upon a time the mere mention of an independent staking a claim in
an offshore province would have elicited laughter from the E&P
community — especially in the environmentally intimidating North
was then, this is now.
usual scenario where the big folks drill the big finds and then
move on to begin again elsewhere, leaving the supposedly smaller
stuff for others. Depending on who's talking, the North Sea leftovers
might include 30 to 50 billion barrels of hydrocarbons waiting to
independents such as Apache, Burlington and long-time North Sea
player Kerr-McGee are among the names having a current stake in
major discovery at the Brenda Field early this year by Calgary-headquartered
Oilexco North Sea Ltd. — which has a 10-person staff — opportunities
apparently are rife for even the smallest companies who are chasing
new finds using the latest 'n greatest approaches, techno-wise.
These include such heavy-duty applications as GX Technology's (GXT)
gridded tomography package and the PGS Mega Merge — a regional
3-D data set across producing areas of the North Sea.
startups are being formed with a sole focus on E&P opportunities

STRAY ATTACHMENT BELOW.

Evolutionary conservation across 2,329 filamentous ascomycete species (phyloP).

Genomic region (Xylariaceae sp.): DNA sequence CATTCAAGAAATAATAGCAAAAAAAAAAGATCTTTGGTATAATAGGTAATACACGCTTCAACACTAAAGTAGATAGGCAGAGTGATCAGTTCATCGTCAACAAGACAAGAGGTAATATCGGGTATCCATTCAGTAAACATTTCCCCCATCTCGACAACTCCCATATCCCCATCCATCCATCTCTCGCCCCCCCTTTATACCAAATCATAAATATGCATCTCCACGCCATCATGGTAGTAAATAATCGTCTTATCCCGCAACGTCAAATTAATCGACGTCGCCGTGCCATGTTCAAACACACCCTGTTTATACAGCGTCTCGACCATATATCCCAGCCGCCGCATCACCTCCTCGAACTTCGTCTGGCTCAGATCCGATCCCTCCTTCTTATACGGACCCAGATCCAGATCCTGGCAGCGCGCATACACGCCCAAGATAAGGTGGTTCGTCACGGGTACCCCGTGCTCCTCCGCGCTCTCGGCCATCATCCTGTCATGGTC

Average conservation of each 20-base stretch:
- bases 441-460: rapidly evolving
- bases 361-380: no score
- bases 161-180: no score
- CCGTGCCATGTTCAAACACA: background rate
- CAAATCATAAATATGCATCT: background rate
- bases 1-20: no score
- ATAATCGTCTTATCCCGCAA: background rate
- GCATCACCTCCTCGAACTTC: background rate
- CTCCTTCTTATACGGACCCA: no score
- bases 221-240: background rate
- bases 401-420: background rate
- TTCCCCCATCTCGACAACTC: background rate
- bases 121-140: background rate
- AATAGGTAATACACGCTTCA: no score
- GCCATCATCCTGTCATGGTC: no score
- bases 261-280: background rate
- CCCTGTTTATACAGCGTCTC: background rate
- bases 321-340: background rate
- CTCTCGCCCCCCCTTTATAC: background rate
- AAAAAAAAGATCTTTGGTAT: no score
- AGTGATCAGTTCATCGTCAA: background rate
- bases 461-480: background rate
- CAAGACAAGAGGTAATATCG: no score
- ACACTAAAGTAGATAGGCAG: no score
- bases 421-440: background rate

in the North Sea.
these newbies is publicly-traded Endeavour International, which
was created via the merger of a shell corporation formed in 2003.
The new Houston-based company might best be called an independent
spin-off of an independent given the background of the two founders:
AAPG member John Seitz (Upcoming APPEX
luncheon speaker), formerly the head honcho at Anadarko, and
William Transier who reigned over the finances at Ocean Energy,
nee Devon, as chief financial officer.
quickly assembled a staff, including former management team members
from Anadarko and Ocean Energy, and hit the ground running.
the new PGS Mega Merge would serve us well," Seitz said, "so we
negotiated access to that data set with PGS for a piece of our North
Sea New Ventures, which was set up prior to Endeavour."
was an active participant in the 22nd UK offshore licensing round,
and is now awaiting the results, which are due by early August.
on how many awards we receive, this would give us the nucleus of
an exploration portfolio," Seitz said. "We've identified ready-to-drill
prospects as well as leads that require added technical work —
typically seismic or geologic analysis — that we can mature into
also looking for acquisitions, both asset and corporate, that would
make sense and establish some cash flow," he added.
the Norwegian continental shelf is deemed promising, the barriers
to entry for the independents are lower in the UK North Sea, according
to Irene Haas, senior vice president institutional research at Sanders
Morris Harris, who recently completed a research report on the North
Sea and the influx of North American producers.